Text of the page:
Death is a concept we've long grown accustomed to when it comes to videogames and The Ancient City does little to make it easy. While the game can be saved it is only through save-points and chances are good that the player will have to go for thirty minute or even hour long stretches without saving. Clearly the designers could have implemented a system where the game can be saved at any time but where's the fun in that? Progress is only gained by taking risks while at the same time approaching everything with caution.

The pacing in King's Field has always been very methodical. While some would say that this is simply a slow-paced game I think this is not something you can run through and expect the best. The pacing is everything here and every situation must be carefully handled. This is especially true early on since simple mistakes are usually fatal.

To explain this better I'm going to look at the foes of The Ancient City. These creatures come in all shapes and sizes and cover about everything you're bound to expect. The thing to keep in mind is that these monsters can hit very hard. If the player is caught off-guard or surrounded they will die. One of the very first dungeons is filled with poisonous slimes. If the player touches one of these the poison will kill them in seconds. Pretty much any mistake made in this game usually leads to death.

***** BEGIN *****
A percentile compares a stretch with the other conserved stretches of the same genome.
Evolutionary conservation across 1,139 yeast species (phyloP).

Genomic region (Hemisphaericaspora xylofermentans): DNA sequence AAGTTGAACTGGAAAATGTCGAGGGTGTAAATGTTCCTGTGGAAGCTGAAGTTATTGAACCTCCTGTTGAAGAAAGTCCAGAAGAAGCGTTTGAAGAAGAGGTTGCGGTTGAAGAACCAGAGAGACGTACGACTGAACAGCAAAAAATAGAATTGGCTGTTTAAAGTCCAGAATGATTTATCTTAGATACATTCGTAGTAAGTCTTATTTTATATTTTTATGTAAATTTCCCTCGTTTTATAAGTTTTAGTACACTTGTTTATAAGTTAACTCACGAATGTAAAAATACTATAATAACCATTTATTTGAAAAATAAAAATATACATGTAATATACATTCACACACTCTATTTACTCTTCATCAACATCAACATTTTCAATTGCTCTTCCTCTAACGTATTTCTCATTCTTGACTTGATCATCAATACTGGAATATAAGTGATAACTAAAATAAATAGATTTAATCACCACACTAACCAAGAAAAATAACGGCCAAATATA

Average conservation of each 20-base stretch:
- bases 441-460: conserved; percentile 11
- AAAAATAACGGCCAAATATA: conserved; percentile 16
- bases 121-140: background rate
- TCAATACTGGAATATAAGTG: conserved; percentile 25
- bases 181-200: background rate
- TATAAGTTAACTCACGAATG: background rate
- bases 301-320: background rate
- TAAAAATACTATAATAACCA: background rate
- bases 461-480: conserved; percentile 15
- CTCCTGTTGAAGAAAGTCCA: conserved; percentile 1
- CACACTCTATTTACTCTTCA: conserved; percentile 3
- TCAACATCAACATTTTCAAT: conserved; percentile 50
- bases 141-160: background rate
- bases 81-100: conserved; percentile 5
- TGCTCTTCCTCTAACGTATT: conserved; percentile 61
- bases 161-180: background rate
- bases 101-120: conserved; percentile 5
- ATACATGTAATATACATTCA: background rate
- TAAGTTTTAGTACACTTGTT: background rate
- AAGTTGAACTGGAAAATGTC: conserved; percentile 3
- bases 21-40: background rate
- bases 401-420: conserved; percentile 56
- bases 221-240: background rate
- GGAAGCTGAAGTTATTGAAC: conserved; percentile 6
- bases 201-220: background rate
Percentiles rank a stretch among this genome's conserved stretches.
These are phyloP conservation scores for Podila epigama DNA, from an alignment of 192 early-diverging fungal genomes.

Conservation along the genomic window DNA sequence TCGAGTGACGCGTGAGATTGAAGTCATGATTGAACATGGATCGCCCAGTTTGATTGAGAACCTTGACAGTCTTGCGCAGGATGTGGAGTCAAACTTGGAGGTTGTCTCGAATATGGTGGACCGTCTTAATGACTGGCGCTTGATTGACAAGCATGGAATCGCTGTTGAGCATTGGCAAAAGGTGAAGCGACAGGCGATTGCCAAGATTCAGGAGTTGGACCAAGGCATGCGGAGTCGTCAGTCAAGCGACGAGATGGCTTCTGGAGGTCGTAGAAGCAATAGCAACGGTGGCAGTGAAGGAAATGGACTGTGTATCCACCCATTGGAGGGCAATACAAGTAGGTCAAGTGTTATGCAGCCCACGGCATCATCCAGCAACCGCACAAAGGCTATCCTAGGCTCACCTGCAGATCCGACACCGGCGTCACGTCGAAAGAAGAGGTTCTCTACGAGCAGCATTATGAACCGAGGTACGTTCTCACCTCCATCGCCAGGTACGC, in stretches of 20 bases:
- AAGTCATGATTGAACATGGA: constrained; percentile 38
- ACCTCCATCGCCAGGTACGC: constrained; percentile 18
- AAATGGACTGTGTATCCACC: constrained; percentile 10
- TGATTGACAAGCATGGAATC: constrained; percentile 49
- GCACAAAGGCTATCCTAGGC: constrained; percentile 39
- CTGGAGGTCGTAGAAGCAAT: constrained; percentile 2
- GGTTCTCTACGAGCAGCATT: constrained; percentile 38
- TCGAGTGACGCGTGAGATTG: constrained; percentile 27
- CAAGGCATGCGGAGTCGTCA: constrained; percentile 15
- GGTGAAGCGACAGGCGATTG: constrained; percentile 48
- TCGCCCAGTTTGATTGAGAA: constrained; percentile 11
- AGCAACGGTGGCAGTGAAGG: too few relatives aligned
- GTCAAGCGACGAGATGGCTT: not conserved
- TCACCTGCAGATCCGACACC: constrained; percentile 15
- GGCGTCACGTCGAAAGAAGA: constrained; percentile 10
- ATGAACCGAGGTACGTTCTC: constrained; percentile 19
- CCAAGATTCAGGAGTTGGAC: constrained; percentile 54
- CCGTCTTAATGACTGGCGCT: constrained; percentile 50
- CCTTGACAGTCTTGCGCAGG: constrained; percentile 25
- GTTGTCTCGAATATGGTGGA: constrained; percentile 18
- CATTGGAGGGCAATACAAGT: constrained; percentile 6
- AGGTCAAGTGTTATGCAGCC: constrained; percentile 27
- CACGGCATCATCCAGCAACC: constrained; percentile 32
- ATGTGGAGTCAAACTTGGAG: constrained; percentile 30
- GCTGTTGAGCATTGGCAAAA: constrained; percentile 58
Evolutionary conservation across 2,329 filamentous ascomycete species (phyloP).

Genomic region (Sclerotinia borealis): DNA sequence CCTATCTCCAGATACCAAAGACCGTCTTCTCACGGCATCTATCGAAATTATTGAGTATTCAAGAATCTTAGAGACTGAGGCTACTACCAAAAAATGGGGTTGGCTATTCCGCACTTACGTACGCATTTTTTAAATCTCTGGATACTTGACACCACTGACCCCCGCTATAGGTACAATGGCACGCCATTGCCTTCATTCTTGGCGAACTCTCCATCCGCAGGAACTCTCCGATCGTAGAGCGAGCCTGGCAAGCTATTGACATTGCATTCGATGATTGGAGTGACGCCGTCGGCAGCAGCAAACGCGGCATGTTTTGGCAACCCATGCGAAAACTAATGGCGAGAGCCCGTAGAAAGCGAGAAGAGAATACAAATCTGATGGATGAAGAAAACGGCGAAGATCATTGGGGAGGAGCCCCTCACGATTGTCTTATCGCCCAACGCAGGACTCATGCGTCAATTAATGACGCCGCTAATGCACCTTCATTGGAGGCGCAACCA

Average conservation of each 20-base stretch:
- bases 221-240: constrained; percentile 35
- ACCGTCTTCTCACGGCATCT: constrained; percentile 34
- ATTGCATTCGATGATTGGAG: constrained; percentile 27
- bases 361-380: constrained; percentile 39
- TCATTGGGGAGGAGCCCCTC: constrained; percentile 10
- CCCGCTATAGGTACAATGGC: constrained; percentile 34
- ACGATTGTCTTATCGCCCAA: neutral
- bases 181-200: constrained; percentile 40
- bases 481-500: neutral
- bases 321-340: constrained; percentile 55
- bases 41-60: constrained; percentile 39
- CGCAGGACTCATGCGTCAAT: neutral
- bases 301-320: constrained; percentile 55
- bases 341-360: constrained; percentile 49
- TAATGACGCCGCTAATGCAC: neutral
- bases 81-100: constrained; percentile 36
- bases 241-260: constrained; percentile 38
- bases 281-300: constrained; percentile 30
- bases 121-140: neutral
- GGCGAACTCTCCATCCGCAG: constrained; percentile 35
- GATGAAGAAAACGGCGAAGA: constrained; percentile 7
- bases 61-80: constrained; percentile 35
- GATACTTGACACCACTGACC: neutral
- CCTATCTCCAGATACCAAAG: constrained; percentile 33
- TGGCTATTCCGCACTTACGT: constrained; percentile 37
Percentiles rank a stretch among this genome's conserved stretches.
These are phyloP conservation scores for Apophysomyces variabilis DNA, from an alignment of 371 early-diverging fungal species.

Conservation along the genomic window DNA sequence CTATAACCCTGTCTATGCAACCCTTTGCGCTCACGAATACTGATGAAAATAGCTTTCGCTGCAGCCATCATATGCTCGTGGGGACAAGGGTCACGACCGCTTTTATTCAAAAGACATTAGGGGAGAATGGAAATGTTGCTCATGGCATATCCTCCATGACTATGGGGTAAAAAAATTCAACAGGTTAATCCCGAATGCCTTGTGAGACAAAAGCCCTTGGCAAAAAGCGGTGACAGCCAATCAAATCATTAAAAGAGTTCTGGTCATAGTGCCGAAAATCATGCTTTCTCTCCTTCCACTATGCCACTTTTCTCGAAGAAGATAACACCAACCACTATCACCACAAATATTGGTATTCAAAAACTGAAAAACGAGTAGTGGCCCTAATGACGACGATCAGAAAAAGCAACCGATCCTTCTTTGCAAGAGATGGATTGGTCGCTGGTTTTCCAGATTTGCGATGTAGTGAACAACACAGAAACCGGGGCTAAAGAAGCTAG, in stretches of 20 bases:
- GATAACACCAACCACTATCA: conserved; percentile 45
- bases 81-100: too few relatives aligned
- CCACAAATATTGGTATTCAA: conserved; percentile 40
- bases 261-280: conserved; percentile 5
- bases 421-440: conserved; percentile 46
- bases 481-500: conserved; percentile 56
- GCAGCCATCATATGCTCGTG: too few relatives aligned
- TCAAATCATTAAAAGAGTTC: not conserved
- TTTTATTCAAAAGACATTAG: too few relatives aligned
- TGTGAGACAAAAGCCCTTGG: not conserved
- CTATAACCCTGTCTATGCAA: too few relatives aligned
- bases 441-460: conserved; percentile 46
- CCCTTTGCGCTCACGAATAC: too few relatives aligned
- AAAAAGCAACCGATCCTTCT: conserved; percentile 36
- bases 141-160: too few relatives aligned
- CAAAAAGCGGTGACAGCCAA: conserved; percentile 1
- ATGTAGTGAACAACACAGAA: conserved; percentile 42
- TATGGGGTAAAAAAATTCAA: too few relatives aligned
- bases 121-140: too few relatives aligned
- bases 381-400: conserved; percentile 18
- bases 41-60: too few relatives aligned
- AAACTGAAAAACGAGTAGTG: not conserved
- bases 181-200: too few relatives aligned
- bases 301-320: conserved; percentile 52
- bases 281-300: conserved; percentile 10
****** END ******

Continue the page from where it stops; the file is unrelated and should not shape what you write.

The way that combat is handled leaves little room for error as well. A melee-based first person perspective is enough of a challenge but King's Field brings it up a notch by requiring that the player is properly facing the enemy in order to hit them. To further complicate things a stamina bar determines how much damage they do with a swing. Stamina is drained by running and emptied entirely by swinging. In order to take down any beast it's important to watch for openings, play it safe, and always keep track of the environment. Not only is it possible to fall off a cliff while fighting with a foe there's the chance a player could run into a wall and get stuck just as the monster makes the killing blow.